Sunday Matinee: Chandu the Magician

sunday-matineeBefore Superman and Batman ever appeared and started beating the crap out of each other just to make a few bucks at the box office, there was Chandu the Magician. Made by Fox in 1932 and based on the popular radio serial, Chandu the Magician was the archetype superhero, armed with mystical powers and fighting an evil super villain for the fate of the world.

Chandu the MagicianThe story starts with Frank Chandler aka Chandu (Edmund Lowe) having trained for three years with yogis and mastering a variety of powers. Hypnotism, astral projection, telepathy and teleportation are just some of his powers. Frank is renamed Chandu.

After mastering these powers his master tells him to go out into the world and battle evil. Meanwhile Chandu’s brother-in-law Robert Regent (Henry B. Walthall) has just invented a death ray and the evil Roxor (Bela Lugosi) has kidnapped Robert to force him to show Roxor how to use the death ray. When Robert refuses, his wife and daughter are kidnapped and used to force him to tell Roxor everything. Also Chandu’s love Princess Nadji (Irene Ware) has been captured too in an effort to slow Chandu down. Chandu fights off many death traps set up by Roxor including getting trapped in a coffin and tossed into water. But Chandu overcomes all the obstacles and tries save everyone and stop Roxor from destroying the world.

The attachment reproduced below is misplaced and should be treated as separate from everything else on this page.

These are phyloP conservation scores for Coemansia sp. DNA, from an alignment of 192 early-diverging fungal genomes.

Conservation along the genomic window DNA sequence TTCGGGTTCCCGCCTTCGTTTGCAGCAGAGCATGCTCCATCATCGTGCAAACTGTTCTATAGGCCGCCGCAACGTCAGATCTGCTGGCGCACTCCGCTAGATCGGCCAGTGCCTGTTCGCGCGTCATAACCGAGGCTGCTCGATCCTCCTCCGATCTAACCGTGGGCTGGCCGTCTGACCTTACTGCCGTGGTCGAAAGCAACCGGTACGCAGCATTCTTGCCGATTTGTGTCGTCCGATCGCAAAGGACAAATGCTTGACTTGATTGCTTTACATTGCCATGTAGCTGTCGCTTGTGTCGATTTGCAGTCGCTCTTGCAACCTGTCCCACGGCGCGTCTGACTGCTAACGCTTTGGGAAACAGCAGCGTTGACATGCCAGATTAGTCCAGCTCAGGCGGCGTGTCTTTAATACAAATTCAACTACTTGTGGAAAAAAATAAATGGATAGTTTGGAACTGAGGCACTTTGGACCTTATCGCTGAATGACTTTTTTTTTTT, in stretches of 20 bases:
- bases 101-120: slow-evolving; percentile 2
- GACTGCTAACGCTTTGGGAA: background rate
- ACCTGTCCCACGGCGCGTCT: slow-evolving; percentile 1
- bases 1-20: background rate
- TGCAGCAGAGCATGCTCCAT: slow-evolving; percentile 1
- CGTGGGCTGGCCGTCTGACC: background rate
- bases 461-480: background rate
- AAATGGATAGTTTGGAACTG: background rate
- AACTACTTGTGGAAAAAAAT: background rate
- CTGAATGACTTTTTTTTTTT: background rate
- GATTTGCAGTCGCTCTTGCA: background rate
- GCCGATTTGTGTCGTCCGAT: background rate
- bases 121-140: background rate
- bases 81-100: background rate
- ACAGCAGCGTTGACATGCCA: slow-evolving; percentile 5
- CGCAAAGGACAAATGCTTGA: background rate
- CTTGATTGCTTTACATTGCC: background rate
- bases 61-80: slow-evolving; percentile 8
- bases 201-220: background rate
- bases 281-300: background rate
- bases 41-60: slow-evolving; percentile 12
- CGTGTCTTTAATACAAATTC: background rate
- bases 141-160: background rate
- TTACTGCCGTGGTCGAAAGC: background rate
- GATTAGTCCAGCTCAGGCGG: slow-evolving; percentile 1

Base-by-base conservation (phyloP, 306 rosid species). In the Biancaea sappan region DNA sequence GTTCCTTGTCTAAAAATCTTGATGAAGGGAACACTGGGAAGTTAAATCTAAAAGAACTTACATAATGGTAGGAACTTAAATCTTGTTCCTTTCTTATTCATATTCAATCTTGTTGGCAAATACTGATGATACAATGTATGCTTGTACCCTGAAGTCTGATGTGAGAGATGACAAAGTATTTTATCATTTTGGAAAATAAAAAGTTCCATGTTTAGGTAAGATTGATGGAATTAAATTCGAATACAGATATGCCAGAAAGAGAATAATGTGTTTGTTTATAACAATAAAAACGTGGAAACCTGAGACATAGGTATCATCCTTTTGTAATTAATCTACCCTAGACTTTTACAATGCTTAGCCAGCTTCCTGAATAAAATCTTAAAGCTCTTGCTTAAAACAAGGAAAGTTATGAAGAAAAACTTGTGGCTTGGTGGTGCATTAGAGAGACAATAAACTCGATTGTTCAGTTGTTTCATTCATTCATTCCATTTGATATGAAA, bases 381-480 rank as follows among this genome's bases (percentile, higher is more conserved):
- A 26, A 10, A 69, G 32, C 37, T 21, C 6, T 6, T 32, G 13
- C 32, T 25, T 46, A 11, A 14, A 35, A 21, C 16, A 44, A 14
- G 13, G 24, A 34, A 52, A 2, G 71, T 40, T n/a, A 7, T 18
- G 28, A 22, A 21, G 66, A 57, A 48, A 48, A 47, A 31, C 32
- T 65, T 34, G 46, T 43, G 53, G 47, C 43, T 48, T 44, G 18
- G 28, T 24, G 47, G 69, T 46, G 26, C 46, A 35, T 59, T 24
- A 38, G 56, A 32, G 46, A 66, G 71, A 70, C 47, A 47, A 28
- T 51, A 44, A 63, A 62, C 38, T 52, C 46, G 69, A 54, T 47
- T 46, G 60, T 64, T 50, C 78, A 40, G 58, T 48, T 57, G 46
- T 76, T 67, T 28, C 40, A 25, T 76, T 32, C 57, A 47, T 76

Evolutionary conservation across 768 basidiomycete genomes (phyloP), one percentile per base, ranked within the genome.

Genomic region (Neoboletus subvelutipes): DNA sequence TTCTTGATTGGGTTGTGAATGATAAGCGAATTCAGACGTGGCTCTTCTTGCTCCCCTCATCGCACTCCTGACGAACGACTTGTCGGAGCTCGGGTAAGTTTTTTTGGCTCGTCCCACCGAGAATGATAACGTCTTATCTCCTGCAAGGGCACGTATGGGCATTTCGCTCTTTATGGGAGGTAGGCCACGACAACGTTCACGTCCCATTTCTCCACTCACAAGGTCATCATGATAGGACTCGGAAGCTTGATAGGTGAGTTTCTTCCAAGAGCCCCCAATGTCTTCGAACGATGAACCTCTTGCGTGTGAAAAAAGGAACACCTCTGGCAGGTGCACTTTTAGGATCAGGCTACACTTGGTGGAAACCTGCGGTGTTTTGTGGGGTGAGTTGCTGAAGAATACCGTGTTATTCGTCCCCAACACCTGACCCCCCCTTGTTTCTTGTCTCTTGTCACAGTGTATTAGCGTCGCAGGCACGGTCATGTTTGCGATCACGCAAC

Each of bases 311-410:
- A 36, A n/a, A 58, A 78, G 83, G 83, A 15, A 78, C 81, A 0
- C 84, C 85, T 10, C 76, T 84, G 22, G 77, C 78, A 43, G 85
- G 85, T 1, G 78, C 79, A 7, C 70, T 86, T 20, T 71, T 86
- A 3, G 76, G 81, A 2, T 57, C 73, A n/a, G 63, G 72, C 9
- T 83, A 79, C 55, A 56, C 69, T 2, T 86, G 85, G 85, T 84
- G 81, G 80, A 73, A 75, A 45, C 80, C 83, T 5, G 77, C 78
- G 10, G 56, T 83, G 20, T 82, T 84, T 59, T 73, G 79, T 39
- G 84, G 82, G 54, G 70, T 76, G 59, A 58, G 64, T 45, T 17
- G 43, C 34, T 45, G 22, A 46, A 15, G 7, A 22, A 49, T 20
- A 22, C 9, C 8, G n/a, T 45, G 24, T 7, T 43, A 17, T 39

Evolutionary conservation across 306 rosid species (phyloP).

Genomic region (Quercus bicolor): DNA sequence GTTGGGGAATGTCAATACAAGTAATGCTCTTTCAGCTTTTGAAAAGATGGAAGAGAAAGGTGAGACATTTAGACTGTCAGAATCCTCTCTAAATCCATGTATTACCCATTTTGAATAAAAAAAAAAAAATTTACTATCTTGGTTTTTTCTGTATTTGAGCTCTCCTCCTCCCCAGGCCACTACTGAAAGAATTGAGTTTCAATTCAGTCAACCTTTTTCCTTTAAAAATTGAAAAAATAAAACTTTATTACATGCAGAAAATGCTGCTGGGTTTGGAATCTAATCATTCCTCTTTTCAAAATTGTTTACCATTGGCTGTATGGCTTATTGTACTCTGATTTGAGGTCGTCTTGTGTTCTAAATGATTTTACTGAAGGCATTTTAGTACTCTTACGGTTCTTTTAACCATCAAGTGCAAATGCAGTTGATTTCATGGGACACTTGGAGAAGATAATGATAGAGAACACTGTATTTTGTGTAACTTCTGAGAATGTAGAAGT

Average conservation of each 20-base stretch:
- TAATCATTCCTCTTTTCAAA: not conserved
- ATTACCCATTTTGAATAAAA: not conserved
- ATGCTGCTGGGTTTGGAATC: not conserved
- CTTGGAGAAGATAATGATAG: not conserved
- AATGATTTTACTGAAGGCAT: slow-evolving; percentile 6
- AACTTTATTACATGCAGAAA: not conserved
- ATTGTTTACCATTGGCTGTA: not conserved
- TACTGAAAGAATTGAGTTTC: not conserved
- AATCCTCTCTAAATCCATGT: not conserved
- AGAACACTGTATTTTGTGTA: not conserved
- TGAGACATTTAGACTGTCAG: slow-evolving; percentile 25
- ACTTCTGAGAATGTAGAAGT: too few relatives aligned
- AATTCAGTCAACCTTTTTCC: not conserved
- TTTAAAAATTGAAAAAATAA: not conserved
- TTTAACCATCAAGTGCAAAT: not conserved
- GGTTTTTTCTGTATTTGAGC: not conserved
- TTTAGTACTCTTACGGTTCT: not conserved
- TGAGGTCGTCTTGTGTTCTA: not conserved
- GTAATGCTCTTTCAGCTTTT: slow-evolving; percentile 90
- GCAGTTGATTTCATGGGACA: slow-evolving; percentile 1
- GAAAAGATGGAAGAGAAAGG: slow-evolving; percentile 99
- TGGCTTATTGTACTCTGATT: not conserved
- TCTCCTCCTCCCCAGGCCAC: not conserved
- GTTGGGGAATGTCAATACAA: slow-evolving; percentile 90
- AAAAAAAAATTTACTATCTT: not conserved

This is a fun, entertaining movie. Lugosi is hammy as Roxor but his evil speech near the end is pure super villainy. Chandu would return in 1934 in the form of an action serial that would star Lugosi as Chandu in one of his few heroic roles. The serial was later re-edited into two movies. Chandu would see radio revivals in the 1940s and 1950s and he would influence several future super heroes including Marvel’s Dr. Strange. With Dr. Strange hitting theatres in November maybe it’s time for someone to bring Chandu back.

Author: Shane Hnetka

Shane Hnetka spends most of his life watching movies and reading comic books, using his vast knowledge of genre culture for evil instead of good.